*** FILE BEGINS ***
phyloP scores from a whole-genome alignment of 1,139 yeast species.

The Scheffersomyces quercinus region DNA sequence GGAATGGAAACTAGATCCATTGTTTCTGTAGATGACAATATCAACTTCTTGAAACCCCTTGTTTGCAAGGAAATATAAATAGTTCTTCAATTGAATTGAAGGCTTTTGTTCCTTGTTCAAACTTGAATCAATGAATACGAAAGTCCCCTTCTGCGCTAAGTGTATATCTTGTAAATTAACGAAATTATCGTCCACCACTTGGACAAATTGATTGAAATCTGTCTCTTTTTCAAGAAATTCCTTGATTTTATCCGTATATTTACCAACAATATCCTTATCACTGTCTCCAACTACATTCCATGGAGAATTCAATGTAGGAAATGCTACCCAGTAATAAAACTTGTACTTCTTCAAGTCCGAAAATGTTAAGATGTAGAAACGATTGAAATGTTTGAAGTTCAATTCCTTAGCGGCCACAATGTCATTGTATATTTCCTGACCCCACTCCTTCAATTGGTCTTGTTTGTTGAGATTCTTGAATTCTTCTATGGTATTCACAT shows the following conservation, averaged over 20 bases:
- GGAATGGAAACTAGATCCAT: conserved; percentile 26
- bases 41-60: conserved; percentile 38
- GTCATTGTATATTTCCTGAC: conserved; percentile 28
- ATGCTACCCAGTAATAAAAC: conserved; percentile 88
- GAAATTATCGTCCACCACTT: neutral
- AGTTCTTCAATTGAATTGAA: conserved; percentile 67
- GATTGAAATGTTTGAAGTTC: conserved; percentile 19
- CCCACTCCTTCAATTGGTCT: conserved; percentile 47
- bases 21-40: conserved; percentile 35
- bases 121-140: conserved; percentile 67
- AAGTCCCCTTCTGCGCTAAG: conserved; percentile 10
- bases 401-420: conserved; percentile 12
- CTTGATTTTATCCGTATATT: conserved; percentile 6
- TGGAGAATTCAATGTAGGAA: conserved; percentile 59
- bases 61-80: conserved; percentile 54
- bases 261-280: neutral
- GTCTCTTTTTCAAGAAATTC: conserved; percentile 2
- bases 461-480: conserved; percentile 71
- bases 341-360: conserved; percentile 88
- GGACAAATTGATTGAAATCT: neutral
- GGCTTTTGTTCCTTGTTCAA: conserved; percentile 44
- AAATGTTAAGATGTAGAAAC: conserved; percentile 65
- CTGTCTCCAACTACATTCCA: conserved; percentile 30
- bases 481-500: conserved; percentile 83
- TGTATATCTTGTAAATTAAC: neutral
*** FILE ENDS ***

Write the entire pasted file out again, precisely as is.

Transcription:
phyloP scores from a whole-genome alignment of 1,139 yeast species.

The Scheffersomyces quercinus region DNA sequence GGAATGGAAACTAGATCCATTGTTTCTGTAGATGACAATATCAACTTCTTGAAACCCCTTGTTTGCAAGGAAATATAAATAGTTCTTCAATTGAATTGAAGGCTTTTGTTCCTTGTTCAAACTTGAATCAATGAATACGAAAGTCCCCTTCTGCGCTAAGTGTATATCTTGTAAATTAACGAAATTATCGTCCACCACTTGGACAAATTGATTGAAATCTGTCTCTTTTTCAAGAAATTCCTTGATTTTATCCGTATATTTACCAACAATATCCTTATCACTGTCTCCAACTACATTCCATGGAGAATTCAATGTAGGAAATGCTACCCAGTAATAAAACTTGTACTTCTTCAAGTCCGAAAATGTTAAGATGTAGAAACGATTGAAATGTTTGAAGTTCAATTCCTTAGCGGCCACAATGTCATTGTATATTTCCTGACCCCACTCCTTCAATTGGTCTTGTTTGTTGAGATTCTTGAATTCTTCTATGGTATTCACAT shows the following conservation, averaged over 20 bases:
- GGAATGGAAACTAGATCCAT: conserved; percentile 26
- bases 41-60: conserved; percentile 38
- GTCATTGTATATTTCCTGAC: conserved; percentile 28
- ATGCTACCCAGTAATAAAAC: conserved; percentile 88
- GAAATTATCGTCCACCACTT: neutral
- AGTTCTTCAATTGAATTGAA: conserved; percentile 67
- GATTGAAATGTTTGAAGTTC: conserved; percentile 19
- CCCACTCCTTCAATTGGTCT: conserved; percentile 47
- bases 21-40: conserved; percentile 35
- bases 121-140: conserved; percentile 67
- AAGTCCCCTTCTGCGCTAAG: conserved; percentile 10
- bases 401-420: conserved; percentile 12
- CTTGATTTTATCCGTATATT: conserved; percentile 6
- TGGAGAATTCAATGTAGGAA: conserved; percentile 59
- bases 61-80: conserved; percentile 54
- bases 261-280: neutral
- GTCTCTTTTTCAAGAAATTC: conserved; percentile 2
- bases 461-480: conserved; percentile 71
- bases 341-360: conserved; percentile 88
- GGACAAATTGATTGAAATCT: neutral
- GGCTTTTGTTCCTTGTTCAA: conserved; percentile 44
- AAATGTTAAGATGTAGAAAC: conserved; percentile 65
- CTGTCTCCAACTACATTCCA: conserved; percentile 30
- bases 481-500: conserved; percentile 83
- TGTATATCTTGTAAATTAAC: neutral